Hattie McDaniel: The First Black Oscar Winner

Hattie McDaniel was an African American actress who won the Academy Award for Best Supporting Actress for her role in the 1939 film Gone with the Wind. She was the first African American to win an Oscar.

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The American Academy of Motion Picture Arts and Sciences showered “Gone with the Wind” with eight Oscars on February 29, 1940, solidifying the film’s place in Hollywood history. An epic Southern romance set during the hard times of the Civil War, the movie swept the prestigious Best Picture, Director, Screenplay, Cinematography, Art Direction, Film Editing, and Actress categories. However, the most momentous award that night undoubtedly went to Hattie McDaniel for her portrayal of “Mammy,” a housemaid and former slave. McDaniel, who won the Best Supporting Actress Academy Award, was the first African-American actress or actor ever to be honored with an Oscar.

The Journey before the Destination

Born in Wichita, Kansas, in 1895, McDaniel demonstrated her talents as a singer and actress while growing up in Denver, Colorado. She left school while a teenager to become a performer in several traveling minstrel groups and in 1924 became one of the first African American women to sing on U.S. radio. The Great Depression thrust Hattie McDaniel into the role of a ladies’ washroom attendant at a Milwaukee club, forcing her to take on a job far removed from her artistic aspirations. The club, which hired only white performers, eventually made an exception and let her sing, and she performed there for a year before setting her sights on Hollywood.

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In Los Angeles, she won a small role on a local radio show called The Optimistic Do-Nuts and before long had become the program’s main attraction. She made her film debut as a Southern house servant in The Golden West in 1932. Confined by the racial prejudices of Hollywood in the 1930s, African American actors and actresses found themselves typecast in house servant roles. Hattie McDaniel, facing limited opportunities, played maids or cooks in nearly 40 films during that decade.

Fighting Criticism

Responding to criticism by groups such as the National Association for the Advancement of Colored People (NAACP) that she was perpetuating stereotypes, Hattie McDaniel responded that she would rather play a maid on the screen than be one in real life. Furthermore, she often subverted the stereotype by turning her maids into sassy, independent-minded characters who sometimes made white audiences shift uncomfortably in their seats.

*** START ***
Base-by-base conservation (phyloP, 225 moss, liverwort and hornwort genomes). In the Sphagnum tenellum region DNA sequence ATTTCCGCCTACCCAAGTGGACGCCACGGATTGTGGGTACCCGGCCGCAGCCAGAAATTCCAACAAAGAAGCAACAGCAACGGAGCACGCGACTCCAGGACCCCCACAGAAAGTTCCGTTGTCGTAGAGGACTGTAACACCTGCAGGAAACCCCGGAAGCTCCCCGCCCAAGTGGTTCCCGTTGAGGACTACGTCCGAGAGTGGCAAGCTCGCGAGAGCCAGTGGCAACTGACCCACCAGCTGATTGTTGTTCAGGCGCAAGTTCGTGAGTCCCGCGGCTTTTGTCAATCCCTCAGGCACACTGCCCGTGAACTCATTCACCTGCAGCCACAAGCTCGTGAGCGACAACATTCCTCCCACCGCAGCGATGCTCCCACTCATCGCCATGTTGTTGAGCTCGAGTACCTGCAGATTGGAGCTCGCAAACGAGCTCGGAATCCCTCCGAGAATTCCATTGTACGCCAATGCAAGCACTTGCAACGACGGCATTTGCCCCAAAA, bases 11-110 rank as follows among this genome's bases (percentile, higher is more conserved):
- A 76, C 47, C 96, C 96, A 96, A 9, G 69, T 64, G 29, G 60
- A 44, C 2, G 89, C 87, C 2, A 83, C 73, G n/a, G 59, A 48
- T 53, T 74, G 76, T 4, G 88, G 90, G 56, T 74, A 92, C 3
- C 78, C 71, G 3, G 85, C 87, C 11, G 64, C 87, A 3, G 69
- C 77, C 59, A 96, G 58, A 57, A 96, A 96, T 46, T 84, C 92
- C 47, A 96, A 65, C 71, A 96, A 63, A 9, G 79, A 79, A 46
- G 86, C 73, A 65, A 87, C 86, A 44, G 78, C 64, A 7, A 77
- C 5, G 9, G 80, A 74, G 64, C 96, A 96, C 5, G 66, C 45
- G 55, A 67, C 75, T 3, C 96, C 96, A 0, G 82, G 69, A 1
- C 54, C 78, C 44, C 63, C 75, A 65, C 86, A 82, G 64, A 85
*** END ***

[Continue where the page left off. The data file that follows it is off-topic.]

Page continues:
Her most famous role was as Mammy in the 1939 film Gone with the Wind. Directed by Victor Fleming and based on the best-selling Margaret Mitchell novel of the same name, the movie remains the highest-grossing movie of all time when inflation is taken into account. Despite her Oscar win, liberal African Americans vehemently condemned McDaniel’s portrayal of Mammy, a former slave reminiscing fondly about the Old South, deeming it a harmful perpetuation of negative stereotypes.

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Hattie McDaniel’s film career declined in the late 1940s, and in 1947 she returned to radio as the star of the nationally broadcast The Beulah Show . In the program, she again portrayed an effervescent Southern maid but in a markedly un-stereotypical manner that won praise from the NAACP. In 1951, while filming the first episodes of a television version of the popular show, she had a heart attack. She recovered to do a few more radio programs but in 1952 died of breast cancer at the age of 57.


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